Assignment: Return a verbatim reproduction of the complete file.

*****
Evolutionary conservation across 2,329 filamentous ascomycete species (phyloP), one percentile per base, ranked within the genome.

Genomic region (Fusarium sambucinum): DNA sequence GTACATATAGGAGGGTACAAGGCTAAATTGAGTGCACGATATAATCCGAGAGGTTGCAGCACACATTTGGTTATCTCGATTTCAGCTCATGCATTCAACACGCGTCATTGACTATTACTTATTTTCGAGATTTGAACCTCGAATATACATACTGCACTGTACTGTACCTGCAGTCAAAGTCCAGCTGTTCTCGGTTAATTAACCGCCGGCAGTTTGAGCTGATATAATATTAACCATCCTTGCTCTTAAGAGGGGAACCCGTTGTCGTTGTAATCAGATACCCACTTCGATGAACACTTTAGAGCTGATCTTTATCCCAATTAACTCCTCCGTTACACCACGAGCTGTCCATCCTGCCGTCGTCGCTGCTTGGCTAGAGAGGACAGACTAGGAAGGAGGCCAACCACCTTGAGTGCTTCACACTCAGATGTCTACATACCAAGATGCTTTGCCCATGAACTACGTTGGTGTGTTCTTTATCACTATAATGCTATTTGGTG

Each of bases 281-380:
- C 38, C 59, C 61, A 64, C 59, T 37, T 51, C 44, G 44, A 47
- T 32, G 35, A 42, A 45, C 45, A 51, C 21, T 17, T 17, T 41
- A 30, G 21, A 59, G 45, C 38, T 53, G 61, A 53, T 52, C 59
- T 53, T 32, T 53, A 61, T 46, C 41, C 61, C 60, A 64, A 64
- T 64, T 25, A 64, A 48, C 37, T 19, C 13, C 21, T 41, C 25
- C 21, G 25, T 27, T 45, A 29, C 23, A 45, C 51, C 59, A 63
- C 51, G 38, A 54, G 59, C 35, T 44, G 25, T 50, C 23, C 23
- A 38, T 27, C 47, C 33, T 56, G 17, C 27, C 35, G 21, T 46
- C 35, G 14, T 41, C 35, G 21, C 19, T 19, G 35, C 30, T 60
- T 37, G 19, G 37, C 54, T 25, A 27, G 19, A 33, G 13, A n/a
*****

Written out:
Evolutionary conservation across 2,329 filamentous ascomycete species (phyloP), one percentile per base, ranked within the genome.

Genomic region (Fusarium sambucinum): DNA sequence GTACATATAGGAGGGTACAAGGCTAAATTGAGTGCACGATATAATCCGAGAGGTTGCAGCACACATTTGGTTATCTCGATTTCAGCTCATGCATTCAACACGCGTCATTGACTATTACTTATTTTCGAGATTTGAACCTCGAATATACATACTGCACTGTACTGTACCTGCAGTCAAAGTCCAGCTGTTCTCGGTTAATTAACCGCCGGCAGTTTGAGCTGATATAATATTAACCATCCTTGCTCTTAAGAGGGGAACCCGTTGTCGTTGTAATCAGATACCCACTTCGATGAACACTTTAGAGCTGATCTTTATCCCAATTAACTCCTCCGTTACACCACGAGCTGTCCATCCTGCCGTCGTCGCTGCTTGGCTAGAGAGGACAGACTAGGAAGGAGGCCAACCACCTTGAGTGCTTCACACTCAGATGTCTACATACCAAGATGCTTTGCCCATGAACTACGTTGGTGTGTTCTTTATCACTATAATGCTATTTGGTG

Each of bases 281-380:
- C 38, C 59, C 61, A 64, C 59, T 37, T 51, C 44, G 44, A 47
- T 32, G 35, A 42, A 45, C 45, A 51, C 21, T 17, T 17, T 41
- A 30, G 21, A 59, G 45, C 38, T 53, G 61, A 53, T 52, C 59
- T 53, T 32, T 53, A 61, T 46, C 41, C 61, C 60, A 64, A 64
- T 64, T 25, A 64, A 48, C 37, T 19, C 13, C 21, T 41, C 25
- C 21, G 25, T 27, T 45, A 29, C 23, A 45, C 51, C 59, A 63
- C 51, G 38, A 54, G 59, C 35, T 44, G 25, T 50, C 23, C 23
- A 38, T 27, C 47, C 33, T 56, G 17, C 27, C 35, G 21, T 46
- C 35, G 14, T 41, C 35, G 21, C 19, T 19, G 35, C 30, T 60
- T 37, G 19, G 37, C 54, T 25, A 27, G 19, A 33, G 13, A n/a